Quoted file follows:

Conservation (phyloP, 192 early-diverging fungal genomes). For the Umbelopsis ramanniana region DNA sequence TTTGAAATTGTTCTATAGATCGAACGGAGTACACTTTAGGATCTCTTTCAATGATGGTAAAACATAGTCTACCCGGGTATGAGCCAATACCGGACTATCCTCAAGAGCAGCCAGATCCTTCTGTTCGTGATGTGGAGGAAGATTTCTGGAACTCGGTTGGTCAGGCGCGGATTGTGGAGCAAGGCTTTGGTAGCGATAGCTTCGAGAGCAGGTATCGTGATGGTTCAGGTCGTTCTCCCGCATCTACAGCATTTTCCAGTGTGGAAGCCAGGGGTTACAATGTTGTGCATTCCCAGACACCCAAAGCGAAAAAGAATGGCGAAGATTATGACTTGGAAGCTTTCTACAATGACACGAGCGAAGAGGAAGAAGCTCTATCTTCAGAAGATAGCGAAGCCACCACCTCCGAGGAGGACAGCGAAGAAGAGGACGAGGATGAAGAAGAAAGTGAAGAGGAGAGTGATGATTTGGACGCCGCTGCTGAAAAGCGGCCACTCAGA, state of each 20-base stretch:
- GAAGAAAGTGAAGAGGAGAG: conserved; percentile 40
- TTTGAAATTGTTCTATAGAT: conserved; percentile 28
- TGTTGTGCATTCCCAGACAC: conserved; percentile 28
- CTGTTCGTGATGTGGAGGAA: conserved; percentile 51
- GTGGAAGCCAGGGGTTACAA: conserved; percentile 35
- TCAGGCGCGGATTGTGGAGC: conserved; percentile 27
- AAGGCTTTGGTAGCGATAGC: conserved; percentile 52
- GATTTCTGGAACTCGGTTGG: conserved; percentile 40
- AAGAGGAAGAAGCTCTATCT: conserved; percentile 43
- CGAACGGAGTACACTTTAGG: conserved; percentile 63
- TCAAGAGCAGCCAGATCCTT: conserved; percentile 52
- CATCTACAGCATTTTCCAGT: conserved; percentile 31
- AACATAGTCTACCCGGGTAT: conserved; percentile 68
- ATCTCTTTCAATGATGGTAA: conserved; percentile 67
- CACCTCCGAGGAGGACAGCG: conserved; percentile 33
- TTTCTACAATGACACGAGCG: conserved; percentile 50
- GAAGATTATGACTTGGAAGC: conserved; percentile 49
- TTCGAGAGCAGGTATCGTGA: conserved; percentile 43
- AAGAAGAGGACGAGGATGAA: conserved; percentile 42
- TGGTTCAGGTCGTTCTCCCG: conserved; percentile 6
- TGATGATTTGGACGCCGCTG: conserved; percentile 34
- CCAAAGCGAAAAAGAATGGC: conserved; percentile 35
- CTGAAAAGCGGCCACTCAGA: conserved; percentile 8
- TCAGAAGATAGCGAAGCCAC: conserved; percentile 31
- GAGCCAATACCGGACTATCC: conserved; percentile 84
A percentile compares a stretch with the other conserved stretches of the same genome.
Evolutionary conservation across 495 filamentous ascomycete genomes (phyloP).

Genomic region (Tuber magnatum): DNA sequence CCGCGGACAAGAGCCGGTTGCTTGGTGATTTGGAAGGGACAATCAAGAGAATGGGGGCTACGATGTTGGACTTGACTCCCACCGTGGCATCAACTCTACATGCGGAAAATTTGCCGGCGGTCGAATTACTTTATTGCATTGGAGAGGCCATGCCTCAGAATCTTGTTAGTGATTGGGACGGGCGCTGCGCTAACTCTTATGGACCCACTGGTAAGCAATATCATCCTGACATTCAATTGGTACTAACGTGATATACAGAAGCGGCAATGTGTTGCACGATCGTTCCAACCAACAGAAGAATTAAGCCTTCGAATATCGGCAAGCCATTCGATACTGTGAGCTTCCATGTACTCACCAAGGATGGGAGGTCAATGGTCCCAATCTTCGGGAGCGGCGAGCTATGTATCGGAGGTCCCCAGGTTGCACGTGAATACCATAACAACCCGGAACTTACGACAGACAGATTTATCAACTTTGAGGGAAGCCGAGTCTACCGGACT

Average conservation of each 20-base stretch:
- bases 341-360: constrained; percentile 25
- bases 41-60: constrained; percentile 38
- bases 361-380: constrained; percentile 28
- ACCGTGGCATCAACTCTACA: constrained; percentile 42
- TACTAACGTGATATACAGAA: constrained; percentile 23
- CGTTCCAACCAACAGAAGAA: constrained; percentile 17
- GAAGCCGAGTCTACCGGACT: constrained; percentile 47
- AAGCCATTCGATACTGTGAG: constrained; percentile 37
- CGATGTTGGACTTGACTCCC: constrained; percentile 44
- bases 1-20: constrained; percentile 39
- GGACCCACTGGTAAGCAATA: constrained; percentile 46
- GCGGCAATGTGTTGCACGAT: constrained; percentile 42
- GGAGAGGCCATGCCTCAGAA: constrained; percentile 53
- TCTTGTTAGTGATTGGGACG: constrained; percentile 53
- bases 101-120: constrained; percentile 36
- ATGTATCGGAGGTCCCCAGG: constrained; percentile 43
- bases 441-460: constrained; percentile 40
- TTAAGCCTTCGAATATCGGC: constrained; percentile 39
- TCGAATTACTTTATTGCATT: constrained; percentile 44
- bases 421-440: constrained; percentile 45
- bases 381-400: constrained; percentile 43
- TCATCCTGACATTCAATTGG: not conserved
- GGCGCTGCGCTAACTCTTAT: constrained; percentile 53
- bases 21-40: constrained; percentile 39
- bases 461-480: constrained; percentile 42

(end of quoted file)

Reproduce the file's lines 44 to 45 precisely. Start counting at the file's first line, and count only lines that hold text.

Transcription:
- TCTTGTTAGTGATTGGGACG: constrained; percentile 53
- bases 101-120: constrained; percentile 36